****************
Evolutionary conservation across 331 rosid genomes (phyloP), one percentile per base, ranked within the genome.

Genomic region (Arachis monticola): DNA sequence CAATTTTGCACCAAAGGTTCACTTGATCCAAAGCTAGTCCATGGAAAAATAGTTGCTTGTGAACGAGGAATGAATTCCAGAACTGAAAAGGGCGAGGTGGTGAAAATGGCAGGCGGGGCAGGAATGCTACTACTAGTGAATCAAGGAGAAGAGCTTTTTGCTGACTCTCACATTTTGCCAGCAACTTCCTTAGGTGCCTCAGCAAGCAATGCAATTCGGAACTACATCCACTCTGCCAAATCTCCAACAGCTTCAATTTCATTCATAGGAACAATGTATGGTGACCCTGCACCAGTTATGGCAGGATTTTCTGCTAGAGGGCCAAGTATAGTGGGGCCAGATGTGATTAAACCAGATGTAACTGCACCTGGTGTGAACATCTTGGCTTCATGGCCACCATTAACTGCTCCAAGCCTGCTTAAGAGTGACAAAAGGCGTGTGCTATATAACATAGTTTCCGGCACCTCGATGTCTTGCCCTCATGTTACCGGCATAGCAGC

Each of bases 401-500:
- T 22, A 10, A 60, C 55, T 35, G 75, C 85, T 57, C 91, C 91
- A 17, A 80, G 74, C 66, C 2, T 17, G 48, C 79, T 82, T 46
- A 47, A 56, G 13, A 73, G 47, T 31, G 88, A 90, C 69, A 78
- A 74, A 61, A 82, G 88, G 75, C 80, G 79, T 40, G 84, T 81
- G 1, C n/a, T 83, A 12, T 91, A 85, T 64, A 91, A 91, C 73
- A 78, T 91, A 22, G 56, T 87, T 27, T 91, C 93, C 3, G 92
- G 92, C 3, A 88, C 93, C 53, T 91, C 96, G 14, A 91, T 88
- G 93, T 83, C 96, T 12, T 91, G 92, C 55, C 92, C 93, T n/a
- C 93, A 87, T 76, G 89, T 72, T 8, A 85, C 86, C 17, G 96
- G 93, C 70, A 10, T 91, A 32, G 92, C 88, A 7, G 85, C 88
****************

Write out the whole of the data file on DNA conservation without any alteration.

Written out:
Evolutionary conservation across 331 rosid genomes (phyloP), one percentile per base, ranked within the genome.

Genomic region (Arachis monticola): DNA sequence CAATTTTGCACCAAAGGTTCACTTGATCCAAAGCTAGTCCATGGAAAAATAGTTGCTTGTGAACGAGGAATGAATTCCAGAACTGAAAAGGGCGAGGTGGTGAAAATGGCAGGCGGGGCAGGAATGCTACTACTAGTGAATCAAGGAGAAGAGCTTTTTGCTGACTCTCACATTTTGCCAGCAACTTCCTTAGGTGCCTCAGCAAGCAATGCAATTCGGAACTACATCCACTCTGCCAAATCTCCAACAGCTTCAATTTCATTCATAGGAACAATGTATGGTGACCCTGCACCAGTTATGGCAGGATTTTCTGCTAGAGGGCCAAGTATAGTGGGGCCAGATGTGATTAAACCAGATGTAACTGCACCTGGTGTGAACATCTTGGCTTCATGGCCACCATTAACTGCTCCAAGCCTGCTTAAGAGTGACAAAAGGCGTGTGCTATATAACATAGTTTCCGGCACCTCGATGTCTTGCCCTCATGTTACCGGCATAGCAGC

Each of bases 401-500:
- T 22, A 10, A 60, C 55, T 35, G 75, C 85, T 57, C 91, C 91
- A 17, A 80, G 74, C 66, C 2, T 17, G 48, C 79, T 82, T 46
- A 47, A 56, G 13, A 73, G 47, T 31, G 88, A 90, C 69, A 78
- A 74, A 61, A 82, G 88, G 75, C 80, G 79, T 40, G 84, T 81
- G 1, C n/a, T 83, A 12, T 91, A 85, T 64, A 91, A 91, C 73
- A 78, T 91, A 22, G 56, T 87, T 27, T 91, C 93, C 3, G 92
- G 92, C 3, A 88, C 93, C 53, T 91, C 96, G 14, A 91, T 88
- G 93, T 83, C 96, T 12, T 91, G 92, C 55, C 92, C 93, T n/a
- C 93, A 87, T 76, G 89, T 72, T 8, A 85, C 86, C 17, G 96
- G 93, C 70, A 10, T 91, A 32, G 92, C 88, A 7, G 85, C 88